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Release Date(s)2013 (May 7, 2013)
Mama is another horror film that was written and directed by someone you’ve never heard of (Andy Muschietti) but is being presented by Guillermo Del Toro. It’s based on the short film of the same name that, ultimately, doesn’t really reflect the final film, except only in borrowing from it.
Sarcasm aside, Mama isn’t a terrible horror movie. It has some creepy visuals and is designed pretty well, but it’s hampered by a script that isn’t all that interesting. The movie isn’t full of jump scares either, although they’re present more than I would like. And the performances from everyone, including Jessica Chastain and the little girls, are good enough without standing out. So overall, it has some nice ideas, but it needed a better script with some more atmospherics to it. The story involves two young girls that, after having lost both of their parents, are being cared for by a supernatural force known only as “Mama.” When they are discovered in the deep woods after having been missing for five years, they are taken in by their caring uncle, his child-reluctant girlfriend and, unknowingly, a jealous “Mama.”
The film itself suffers from what a lot of films suffer from nowadays, especially horror films: good ideas but poor execution. Even with the heartfelt ending, I walked away from the film with little to no interest in seeing it again, and it’s mainly because of the story. For instance, the little girls’ uncle is in a hospital bed for the biggest duration of the film. His character winds up being more or less a linchpin for the main drive of the story, which is Jessica Chastain’s characters having to be forced to deal with the girls on her own when he’s out of the picture, making her more of a mother-like figure. I get that, and they set it up well enough, but once he’s in the hospital, his character is meaningless to the story. They might as well have killed him off at that point because he’s still in bed for almost the entire film, contributing nothing to the story. Even when he has a kind of dream or spiritual connection with his brother about saving the girls from Mama, it led to absolutely nowhere. He doesn’t do anything about it, but yet we keep cutting back to him in his bed. It just seems like a waste of a character to me.
I would also have preferred less use of CGI in the film. Anytime we start getting into the character of Mama herself, she’s computer-generated, despite there being an actual actor on set playing the part. It always takes me out of the moment when that happens in movies. I also found it kind of disheartening that they used all of the content from the short film and incorporated it into body of the film. It seems like that would have been the initial idea from where better ideas spring from, but that doesn’t seem to be the case here. It’s a shame too because Mama has some pretty good ideas, but doesn’t bring them to life in better ways than it could have. It’s not a bad film, just a slightly mediocre one, at least in this fellow’s opinion anyway.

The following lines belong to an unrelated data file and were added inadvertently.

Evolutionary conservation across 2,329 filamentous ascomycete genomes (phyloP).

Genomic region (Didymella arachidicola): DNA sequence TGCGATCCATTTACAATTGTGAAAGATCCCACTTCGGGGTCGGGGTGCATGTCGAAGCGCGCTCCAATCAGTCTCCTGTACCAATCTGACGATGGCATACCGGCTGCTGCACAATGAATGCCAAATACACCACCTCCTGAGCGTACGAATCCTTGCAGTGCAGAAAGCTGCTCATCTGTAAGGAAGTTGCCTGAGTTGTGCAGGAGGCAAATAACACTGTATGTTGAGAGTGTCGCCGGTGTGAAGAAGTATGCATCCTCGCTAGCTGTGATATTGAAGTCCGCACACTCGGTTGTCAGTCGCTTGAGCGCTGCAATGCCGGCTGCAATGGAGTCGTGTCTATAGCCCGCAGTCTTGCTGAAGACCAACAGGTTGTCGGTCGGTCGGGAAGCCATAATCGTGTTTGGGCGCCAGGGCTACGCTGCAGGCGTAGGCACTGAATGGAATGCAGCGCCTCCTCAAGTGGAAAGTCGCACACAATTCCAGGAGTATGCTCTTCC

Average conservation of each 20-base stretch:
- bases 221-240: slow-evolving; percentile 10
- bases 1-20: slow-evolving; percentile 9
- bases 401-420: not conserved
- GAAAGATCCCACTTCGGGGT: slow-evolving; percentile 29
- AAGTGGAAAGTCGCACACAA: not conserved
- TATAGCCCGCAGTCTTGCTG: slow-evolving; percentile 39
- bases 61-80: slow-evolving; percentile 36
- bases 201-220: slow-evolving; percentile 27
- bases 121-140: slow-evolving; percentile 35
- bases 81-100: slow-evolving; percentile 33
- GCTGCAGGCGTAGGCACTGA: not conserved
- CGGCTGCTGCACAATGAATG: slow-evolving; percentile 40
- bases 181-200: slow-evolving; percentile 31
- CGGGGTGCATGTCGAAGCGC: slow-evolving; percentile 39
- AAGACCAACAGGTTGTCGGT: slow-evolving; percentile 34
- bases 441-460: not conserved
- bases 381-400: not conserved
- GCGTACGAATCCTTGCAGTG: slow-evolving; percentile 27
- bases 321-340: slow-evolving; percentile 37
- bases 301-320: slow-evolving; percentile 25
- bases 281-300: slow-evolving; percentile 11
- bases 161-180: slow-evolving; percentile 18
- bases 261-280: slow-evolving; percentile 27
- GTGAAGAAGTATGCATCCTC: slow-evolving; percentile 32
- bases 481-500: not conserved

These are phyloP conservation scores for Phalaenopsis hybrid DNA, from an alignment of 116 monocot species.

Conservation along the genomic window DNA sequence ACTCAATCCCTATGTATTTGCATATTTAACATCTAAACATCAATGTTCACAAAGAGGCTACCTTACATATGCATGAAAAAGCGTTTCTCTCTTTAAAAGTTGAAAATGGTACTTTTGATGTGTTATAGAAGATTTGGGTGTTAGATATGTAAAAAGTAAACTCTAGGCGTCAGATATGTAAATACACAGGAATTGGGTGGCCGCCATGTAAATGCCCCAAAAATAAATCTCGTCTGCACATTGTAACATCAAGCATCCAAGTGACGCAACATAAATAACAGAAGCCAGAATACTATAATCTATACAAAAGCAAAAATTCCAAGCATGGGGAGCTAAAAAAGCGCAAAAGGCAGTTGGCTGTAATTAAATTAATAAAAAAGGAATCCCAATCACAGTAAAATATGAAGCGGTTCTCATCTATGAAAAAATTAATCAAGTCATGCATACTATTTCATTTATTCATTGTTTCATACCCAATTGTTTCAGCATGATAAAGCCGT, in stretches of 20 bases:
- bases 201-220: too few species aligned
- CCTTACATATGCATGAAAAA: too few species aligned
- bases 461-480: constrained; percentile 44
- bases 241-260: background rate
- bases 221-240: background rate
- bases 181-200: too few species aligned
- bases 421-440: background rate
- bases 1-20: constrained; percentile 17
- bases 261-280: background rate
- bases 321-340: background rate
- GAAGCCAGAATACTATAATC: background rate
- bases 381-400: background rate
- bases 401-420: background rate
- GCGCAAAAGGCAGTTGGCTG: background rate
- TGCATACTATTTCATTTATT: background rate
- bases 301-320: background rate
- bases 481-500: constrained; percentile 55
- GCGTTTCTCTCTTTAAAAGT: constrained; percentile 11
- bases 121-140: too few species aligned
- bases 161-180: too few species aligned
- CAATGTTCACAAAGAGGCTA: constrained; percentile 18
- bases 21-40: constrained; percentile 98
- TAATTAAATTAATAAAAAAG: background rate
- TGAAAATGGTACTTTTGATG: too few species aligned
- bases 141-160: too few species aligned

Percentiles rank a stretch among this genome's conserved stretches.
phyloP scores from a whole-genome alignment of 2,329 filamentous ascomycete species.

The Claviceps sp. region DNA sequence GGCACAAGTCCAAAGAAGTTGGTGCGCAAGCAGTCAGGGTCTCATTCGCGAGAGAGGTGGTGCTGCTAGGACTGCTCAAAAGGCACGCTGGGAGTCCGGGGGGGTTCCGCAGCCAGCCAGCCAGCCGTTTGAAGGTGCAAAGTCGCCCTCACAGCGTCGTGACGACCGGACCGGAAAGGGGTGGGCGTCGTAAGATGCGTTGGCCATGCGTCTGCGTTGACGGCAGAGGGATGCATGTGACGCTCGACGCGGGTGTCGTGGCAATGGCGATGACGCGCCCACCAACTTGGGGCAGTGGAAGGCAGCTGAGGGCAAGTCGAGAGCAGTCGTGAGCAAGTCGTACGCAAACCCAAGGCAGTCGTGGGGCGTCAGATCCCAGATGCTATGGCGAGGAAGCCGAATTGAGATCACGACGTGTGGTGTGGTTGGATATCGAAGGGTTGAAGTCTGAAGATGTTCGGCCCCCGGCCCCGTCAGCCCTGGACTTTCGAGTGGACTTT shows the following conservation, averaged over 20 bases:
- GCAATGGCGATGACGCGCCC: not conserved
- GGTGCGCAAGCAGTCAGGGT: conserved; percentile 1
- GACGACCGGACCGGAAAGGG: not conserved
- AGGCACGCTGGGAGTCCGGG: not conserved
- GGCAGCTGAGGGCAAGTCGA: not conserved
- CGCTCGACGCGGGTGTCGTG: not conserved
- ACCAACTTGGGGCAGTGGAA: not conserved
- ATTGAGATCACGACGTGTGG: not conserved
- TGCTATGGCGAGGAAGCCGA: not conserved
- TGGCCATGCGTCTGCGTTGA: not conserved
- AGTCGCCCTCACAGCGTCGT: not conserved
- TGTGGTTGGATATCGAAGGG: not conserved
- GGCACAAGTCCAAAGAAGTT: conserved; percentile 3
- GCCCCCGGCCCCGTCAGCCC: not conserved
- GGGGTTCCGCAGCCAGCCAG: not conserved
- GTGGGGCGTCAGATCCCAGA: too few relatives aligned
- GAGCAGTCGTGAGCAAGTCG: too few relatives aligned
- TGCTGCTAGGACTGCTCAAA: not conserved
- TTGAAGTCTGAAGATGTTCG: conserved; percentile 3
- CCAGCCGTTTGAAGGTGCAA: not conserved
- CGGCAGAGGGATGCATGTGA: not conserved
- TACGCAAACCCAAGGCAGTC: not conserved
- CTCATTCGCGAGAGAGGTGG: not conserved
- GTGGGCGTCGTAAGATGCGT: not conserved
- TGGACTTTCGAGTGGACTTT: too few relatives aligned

Mama on Blu-ray is what you’d expect from a modern horror film: dark and moody. The presentation itself is quite excellent. Despite not being a film I liked, I did find it beautiful to look at. It’s mostly shadows and darkness, but there’s beauty to it. The encode for the transfer appears virtually flawless, with any cosmetic flaws inherent in the film itself. Grain is even and unobtrusive, blacks levels are nice and deep, colors and flesh tones look very good and contrast is at an appropriate level. There’s an amazing level of clarity on display that should leave minimal room for complaint. The same goes for the audio, presented on an English 5.1 DTS-HD track. It’s a pretty aggressive surround experience with a lot of subtleties and ambience thrown in, while the LFE moments are loud and have real punch to them. If you’re prone to falling for the jump scares (when the sound bottoms out and then gets loud again to scare you), then this soundtrack will do a number on you. The dialogue isn’t always as clear as it could be, but everything else is quite good. There are also two additional audio options, Spanish 5.1 DTS-HD and English 2.0 DVS, as well as subtitles in English SDH, Spanish and French for those who might need them.
As for the extras, there’s a decent amount thrown in for some nice added value. Opening the disc are four previews with seven other previews available on the main menu; an audio commentary with director/co-writer Andy Muschietti and producer/co-writer Barbara Muschietti; the original Mama short with an introduction by Guillermo Del Toro; deleted scenes with optional audio commentary by the director and producer again; The Birth of Mama featurette; and exclusive to the Blu-ray disc, the Matriarchal Secrets: The Visual Effects of Mama featurette. There are also Ultraviolet and Digital Copy options. On the DVD, everything is identical, minus the Blu-ray exclusive featurette and the main soundtracks in Dolby Digital instead. It’s a good set of extras for a film with a slightly better following that I would have expected. As far as films that Guillermo Del Toro has presented without being directly involved in the creative process, I found The Orphanage to be better by comparison. Mama as a film is only ok with some creative elements here and there, but not enough for me to warrant seeing it multiple times over. For fans of the film, this Blu-ray release should keep you pretty happy.
- Tim Salmons